Logo_Disney_Interactive-SNOV. 5, 2007 • While the game industry always prides itself on being at the forefront of technological development, nowadays some old-line media companies are just as capable of driving innovation. Corporations such as The Walt Disney Co., have weathered several technological changes in its life-time, and have experience in tackling the types of challenges being presented in trying to  maximize profits that can be generated by the latest innovations in electronic entertainment.

By now, terminology like “user-generated content” and “media: anytime, anywhere” have become almost exhaustingly pervasive. The notion that users watch their favorite show whenever, wherever they please is now so commonplace that the major networks increasingly offer them online. Without exception all of the major media companies have built online portals in order to serve their increasingly scattered clientele.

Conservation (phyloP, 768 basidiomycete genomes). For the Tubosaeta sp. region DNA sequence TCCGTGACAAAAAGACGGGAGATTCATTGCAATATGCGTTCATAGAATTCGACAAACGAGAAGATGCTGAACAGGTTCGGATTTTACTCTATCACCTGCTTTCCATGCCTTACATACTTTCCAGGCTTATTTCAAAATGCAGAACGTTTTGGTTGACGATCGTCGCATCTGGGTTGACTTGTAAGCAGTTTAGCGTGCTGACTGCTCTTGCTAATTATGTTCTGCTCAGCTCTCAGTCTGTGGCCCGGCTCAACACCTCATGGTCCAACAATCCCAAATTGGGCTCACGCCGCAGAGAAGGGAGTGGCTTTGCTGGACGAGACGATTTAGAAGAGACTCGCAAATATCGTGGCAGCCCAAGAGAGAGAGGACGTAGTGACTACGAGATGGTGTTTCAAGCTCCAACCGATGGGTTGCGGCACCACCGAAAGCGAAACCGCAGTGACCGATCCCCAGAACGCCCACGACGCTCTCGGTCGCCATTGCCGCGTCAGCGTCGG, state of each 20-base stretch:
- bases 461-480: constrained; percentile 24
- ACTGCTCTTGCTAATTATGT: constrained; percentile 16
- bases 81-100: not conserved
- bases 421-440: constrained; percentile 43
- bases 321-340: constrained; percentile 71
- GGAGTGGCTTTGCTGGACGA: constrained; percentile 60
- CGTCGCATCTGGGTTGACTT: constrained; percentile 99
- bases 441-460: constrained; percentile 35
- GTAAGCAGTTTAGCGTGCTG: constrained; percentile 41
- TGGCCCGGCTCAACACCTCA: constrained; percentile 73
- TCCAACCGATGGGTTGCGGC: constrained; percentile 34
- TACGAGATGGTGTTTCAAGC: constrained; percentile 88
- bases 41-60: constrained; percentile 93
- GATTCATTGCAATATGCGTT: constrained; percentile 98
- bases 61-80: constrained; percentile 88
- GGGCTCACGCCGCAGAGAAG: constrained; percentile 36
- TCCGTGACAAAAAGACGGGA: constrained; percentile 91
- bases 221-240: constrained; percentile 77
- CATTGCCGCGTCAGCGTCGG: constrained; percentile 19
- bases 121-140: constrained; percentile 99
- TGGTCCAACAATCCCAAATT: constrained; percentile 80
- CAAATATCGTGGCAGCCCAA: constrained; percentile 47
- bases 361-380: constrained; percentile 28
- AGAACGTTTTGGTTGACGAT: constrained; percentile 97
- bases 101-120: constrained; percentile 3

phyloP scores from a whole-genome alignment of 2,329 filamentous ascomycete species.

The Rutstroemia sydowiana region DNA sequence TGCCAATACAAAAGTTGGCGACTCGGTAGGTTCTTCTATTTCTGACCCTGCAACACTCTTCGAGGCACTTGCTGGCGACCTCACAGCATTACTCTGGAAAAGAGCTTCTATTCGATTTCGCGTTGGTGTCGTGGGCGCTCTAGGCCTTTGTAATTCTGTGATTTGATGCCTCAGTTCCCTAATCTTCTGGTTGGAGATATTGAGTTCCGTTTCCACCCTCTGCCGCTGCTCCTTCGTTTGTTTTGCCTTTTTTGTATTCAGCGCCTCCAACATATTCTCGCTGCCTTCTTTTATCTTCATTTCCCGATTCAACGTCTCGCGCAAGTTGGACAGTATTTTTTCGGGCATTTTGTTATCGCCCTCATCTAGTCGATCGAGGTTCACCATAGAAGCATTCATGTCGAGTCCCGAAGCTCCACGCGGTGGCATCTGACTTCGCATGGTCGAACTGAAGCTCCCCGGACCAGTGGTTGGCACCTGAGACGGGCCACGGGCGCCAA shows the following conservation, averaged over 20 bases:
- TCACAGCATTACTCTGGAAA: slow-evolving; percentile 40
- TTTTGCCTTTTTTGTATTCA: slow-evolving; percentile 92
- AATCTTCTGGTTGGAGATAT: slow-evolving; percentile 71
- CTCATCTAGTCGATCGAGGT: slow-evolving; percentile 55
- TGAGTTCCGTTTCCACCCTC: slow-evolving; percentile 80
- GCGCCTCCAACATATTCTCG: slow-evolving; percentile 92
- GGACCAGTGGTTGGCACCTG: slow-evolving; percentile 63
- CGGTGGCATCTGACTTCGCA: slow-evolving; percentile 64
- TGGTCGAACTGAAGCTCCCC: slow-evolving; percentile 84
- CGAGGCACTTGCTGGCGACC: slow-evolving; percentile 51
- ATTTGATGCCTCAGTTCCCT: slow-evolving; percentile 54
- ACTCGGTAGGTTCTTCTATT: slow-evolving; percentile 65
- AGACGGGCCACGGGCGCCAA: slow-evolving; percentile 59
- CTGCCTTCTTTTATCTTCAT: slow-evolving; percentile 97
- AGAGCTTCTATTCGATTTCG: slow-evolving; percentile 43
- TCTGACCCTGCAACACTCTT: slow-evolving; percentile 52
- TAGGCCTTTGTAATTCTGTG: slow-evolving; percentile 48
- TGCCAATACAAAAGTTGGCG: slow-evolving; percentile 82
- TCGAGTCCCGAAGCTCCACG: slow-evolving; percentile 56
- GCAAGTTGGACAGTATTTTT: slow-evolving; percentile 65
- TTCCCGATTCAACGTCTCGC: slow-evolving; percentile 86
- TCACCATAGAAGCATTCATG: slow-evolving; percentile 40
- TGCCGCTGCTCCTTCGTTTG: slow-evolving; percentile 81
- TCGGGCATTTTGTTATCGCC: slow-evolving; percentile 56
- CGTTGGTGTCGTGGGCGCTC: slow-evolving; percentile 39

The game industry, on the other hand, is starting to fall behind. For one, everyone is still waiting for a credible measurement tool to justify the recent flurry of in-game advertising acquisitions. As Nielsen, the industry’s standard in audience measurement, is trying to figure out how to calculate a CPM for gaming, monetization appears only possible in casual gaming. Similarly, digital distribution is still in its infancy. But iTunes, Joost, Netflix and others all offer increasingly larger libraries of movies, series, and so on.

So it seems only logical that it may take the well-financed traditional media companies to stake out added value beyond compelling content creation, which they often have failed at. Of the traditional media companies, the one that seems best poised to make an impact in the game market is Disney. While the company behind the magic kingdom may not strike the average person as a hi-tech firm at first glance, it has an impressive history of bringing its stable of characters alive on screens through several technological generations via savvy partnerships, wise acquisitions, and sometimes innovative in-house development.